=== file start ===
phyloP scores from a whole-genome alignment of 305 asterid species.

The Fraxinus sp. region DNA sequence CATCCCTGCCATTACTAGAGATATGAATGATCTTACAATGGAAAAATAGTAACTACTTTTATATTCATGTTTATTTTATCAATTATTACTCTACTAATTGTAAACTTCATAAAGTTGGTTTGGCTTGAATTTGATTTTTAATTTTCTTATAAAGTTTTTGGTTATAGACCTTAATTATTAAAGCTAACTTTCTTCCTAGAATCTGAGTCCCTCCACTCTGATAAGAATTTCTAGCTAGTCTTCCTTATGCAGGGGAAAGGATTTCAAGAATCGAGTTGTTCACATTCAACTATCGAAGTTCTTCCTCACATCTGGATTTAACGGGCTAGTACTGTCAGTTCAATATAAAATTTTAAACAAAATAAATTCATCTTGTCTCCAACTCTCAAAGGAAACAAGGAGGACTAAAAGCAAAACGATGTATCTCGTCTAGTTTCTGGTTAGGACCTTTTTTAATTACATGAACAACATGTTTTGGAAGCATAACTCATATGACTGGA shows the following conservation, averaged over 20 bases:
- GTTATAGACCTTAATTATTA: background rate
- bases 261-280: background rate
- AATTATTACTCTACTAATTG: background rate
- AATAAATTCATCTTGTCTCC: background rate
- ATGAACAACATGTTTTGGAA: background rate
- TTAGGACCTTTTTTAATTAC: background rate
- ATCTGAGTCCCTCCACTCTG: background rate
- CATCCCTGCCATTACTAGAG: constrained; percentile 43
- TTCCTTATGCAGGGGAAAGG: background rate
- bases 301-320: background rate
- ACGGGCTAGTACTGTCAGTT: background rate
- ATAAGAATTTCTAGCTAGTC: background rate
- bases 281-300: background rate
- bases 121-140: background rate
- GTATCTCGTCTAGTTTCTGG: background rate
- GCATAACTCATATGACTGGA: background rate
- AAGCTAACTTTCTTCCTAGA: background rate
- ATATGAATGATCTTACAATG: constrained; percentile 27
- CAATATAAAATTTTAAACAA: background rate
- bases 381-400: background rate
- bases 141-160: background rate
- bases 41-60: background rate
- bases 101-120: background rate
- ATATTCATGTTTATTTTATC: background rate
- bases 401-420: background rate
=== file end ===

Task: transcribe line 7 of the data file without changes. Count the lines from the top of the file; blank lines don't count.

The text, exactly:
- ATGAACAACATGTTTTGGAA: background rate